On its own, che nus fruci means may he kill us; as part of che nol vegni e che nus fruci, it is to be understood as meaning may he not kill us, where the negation is understood from che nol vegni. The Friulian wording is not dissimilar to that of the English may he not come and kill us, where not is not repeated.
In verse 13, Jacob cites God as having said the following of the sand of the sea (and, by extension, Jacob’s offspring): no si rive nancje a contâlu cun tant che and è (one cannot even count it with how much of it there is; it cannot even be counted with how much of it there is).
A ’nd è (found here as and è) is a contraction of al indi è. Indi is the full written form; in formal written language, it can be used in all situations. The use of the Bible follows spoken usage with regards to indi, however.
In spoken language, if the verb after indi begins with a consonant, the final i drops and the d changes to t; if the verb begins with a vowel, the d is maintained. The initial i of indi drops when it is preceded by a vowel. Note that al changes to a; now that it ends in a vowel, it causes the loss of the initial i. The same applies to nol; it first changes to no, meaning it now ends in a vowel; this causes the loss of the intial i.
a ’nd è
there is (some) of it
a ’nt sarà
there will be (some) of it
lui a ’nd à
he has (some) of it
he has (some) of them
lui no ’nd à
he has not (any) of it
he has not (any) of them
o ’nd ai
I have (some) of it
I have (some) of them
no tu ’nd âs
you do not have (any) of it
you do not have (any) of them
have you (any) of it?
have you (any) of them?
do you want (any) of it?
do you want (any) of them?
o ’nt viôt
I see (some) of it
I see (some) of them
o ’nt vuei trê
I want three of them
us int doi cuatri
I give you four of them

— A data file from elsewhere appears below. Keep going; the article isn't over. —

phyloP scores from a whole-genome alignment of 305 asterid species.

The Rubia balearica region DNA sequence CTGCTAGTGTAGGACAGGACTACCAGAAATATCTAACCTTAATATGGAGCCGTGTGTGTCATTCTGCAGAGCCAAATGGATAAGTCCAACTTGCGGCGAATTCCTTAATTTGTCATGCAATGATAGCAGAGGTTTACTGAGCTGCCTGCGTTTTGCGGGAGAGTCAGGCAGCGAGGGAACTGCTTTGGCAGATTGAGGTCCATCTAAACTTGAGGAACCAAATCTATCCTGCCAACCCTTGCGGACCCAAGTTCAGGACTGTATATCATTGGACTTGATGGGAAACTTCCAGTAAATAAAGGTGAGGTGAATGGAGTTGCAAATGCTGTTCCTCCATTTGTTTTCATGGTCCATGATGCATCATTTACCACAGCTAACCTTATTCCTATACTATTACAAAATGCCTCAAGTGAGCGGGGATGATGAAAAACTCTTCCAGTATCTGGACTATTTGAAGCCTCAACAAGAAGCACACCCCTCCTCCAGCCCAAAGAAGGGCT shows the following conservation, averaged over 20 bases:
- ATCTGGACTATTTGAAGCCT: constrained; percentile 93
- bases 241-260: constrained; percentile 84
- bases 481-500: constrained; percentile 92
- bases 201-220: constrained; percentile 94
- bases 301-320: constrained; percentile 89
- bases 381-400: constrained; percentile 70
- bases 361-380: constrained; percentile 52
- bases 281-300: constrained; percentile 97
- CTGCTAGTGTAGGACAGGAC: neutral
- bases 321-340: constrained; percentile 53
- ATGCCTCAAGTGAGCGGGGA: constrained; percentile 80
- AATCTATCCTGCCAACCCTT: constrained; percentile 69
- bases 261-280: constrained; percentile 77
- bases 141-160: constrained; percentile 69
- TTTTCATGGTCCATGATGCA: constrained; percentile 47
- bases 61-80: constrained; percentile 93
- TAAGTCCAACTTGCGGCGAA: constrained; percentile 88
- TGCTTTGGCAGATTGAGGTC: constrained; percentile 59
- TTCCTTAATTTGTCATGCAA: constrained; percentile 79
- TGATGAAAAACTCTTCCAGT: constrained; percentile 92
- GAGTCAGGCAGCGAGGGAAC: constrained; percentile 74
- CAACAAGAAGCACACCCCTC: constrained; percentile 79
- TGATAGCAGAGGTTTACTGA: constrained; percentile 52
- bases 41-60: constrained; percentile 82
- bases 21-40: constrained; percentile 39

Learn or review the following usages from these six verses: fâ un regâl (to give a gift), la cjavre ([female] goat), il bec ([male] goat), la piore ([female] sheep, ewe), il roc ([male] sheep, ram), camelis di lat (milk camels), il piçul (baby, offspring), la vacje ([female] cow), il taur ([male] cow, bull), la musse ([female] donkey), il mussut (baby donkey, foal), consegnâ (to give, to deliver), ognidun (each one), il rodul (used here in the sense of drove, herd), a part (aside, apart; used here in the sense of unto himself), lâ denant di (to go before), stâ un pôc lontan di (to stay at a certain distance from; literally, to stay a little far from), un dal altri (from one another), incuintrâ (to meet), domandâ (to ask), vignî daûr di (to follow behind, to come behind).
Review the following numbers taken from these verses: dusinte (two hundred), vincj (twenty), trente (thirty), corante (forty; also expressed as cuarante), dîs (ten). You can review Friulian numbers in a more complete way here.
In verse 17, you will recognise lait and stait as being second-person plural imperative forms: lait denant di me (go before me) e stait un pôc lontans un dal altri (and remain at a certain distance from one another).